BACKGROUND: Increasing emphasis is put on the concept that inflammation is a key player in tumor progression. In the tumor microenvironment, inflammatory cells mediate tumor growth. Elevated C-reactive protein (CRP) levels are identified as being representative of a systemic inflammatory response. Therefore, studies have successfully linked peri-operative CRP levels to survival after surgery for primary colorectal cancer. The aim of this study was to investigate the prognostic value of the post-operative systemic inflammatory response as represented by serum CRP levels after resection of colorectal liver metastases (CRLM).
METHODS: Between January 2004 and December 2012, all patients who underwent resection for CRLM were analyzed. The total post-operative acute inflammatory response was objectified by the area under the curve (AUC, trapezium rule). Peak CRP concentrations were determined. The impact of peak CRP values and total CRP response on disease free survival (DFS) and overall survival (OS) was analyzed ; patients were stratified by clinical risk score and/or administration of neo-adjuvant chemotherapy.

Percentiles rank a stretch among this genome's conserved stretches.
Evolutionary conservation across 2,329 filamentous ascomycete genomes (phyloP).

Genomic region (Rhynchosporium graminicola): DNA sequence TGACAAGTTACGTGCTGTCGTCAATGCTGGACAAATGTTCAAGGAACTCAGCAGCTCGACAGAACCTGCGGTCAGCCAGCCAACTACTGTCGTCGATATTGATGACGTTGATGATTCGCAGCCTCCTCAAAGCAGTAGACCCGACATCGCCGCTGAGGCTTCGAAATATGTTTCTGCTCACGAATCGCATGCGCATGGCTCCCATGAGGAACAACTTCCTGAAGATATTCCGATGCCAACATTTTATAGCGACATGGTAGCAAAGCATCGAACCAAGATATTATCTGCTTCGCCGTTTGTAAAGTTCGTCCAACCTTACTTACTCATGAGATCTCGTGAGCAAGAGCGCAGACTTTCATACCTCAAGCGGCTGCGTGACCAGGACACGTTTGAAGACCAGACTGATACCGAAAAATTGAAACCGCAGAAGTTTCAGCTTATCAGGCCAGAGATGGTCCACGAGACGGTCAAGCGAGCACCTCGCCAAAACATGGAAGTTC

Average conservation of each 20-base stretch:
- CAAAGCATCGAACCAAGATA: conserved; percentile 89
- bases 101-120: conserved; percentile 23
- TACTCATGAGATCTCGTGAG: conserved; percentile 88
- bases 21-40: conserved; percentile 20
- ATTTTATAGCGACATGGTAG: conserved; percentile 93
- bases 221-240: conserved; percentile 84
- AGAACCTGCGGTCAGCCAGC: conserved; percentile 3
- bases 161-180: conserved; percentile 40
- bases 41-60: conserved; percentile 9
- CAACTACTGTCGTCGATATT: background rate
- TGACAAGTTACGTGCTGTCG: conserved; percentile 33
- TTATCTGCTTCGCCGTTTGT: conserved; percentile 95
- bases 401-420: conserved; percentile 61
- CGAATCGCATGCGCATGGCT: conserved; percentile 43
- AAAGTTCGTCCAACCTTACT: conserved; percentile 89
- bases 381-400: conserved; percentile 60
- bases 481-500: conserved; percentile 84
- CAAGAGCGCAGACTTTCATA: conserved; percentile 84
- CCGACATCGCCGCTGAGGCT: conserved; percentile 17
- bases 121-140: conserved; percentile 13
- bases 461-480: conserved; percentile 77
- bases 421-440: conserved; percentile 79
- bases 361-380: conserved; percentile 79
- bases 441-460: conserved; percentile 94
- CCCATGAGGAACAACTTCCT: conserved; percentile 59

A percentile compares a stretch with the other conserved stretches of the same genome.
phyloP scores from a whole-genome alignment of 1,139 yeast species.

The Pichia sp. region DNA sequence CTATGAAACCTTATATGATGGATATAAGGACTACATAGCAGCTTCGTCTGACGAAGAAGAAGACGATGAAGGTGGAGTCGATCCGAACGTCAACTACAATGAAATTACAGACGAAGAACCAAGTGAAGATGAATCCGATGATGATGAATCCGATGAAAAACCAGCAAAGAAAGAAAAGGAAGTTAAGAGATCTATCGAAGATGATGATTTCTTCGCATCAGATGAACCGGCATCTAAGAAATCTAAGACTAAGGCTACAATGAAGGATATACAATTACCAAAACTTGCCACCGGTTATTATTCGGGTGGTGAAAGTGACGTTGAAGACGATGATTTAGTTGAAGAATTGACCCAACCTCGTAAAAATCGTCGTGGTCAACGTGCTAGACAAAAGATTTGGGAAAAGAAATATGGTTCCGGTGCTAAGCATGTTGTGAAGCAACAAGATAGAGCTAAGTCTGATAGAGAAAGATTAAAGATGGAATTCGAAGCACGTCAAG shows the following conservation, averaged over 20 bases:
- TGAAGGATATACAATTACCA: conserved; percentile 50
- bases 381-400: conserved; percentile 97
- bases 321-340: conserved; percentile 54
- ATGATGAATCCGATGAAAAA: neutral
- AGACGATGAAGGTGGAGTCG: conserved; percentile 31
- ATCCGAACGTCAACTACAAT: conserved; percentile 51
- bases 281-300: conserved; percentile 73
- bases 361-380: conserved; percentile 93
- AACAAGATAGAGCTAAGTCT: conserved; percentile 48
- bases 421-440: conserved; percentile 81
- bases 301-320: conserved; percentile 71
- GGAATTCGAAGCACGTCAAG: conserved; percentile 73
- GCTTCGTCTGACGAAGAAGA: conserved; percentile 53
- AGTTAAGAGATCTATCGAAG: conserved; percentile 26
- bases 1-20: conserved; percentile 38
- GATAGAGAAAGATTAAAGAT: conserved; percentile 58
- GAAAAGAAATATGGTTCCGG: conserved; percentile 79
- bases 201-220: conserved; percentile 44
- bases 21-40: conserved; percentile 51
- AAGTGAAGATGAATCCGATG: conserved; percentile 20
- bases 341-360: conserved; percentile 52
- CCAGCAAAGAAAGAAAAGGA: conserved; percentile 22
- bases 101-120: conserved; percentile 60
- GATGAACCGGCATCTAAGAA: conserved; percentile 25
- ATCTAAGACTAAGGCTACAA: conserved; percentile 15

RESULTS: The final study population consisted of 403 patients. The OS of patients with a high CRP response (AUC, upper quartile) was equal to patients with intermediate (AUC, middle quartiles) or low (AUC, lower quartile) responses. Similarly, total post-operative CRP response did not impact survival when stratifying patients for CRS and/or administration of neo-adjuvant chemotherapy. Peak CRP concentrations did not impact survival accordantly.
CONCLUSION: Total post-operative inflammatory response, as evidenced by CRP serum levels, had no prognostic value for survival after surgery for CRLM.
|Number of pages||8|
|Journal||Acta Chirurgica Belgica|
|Publication status||Published - 2015|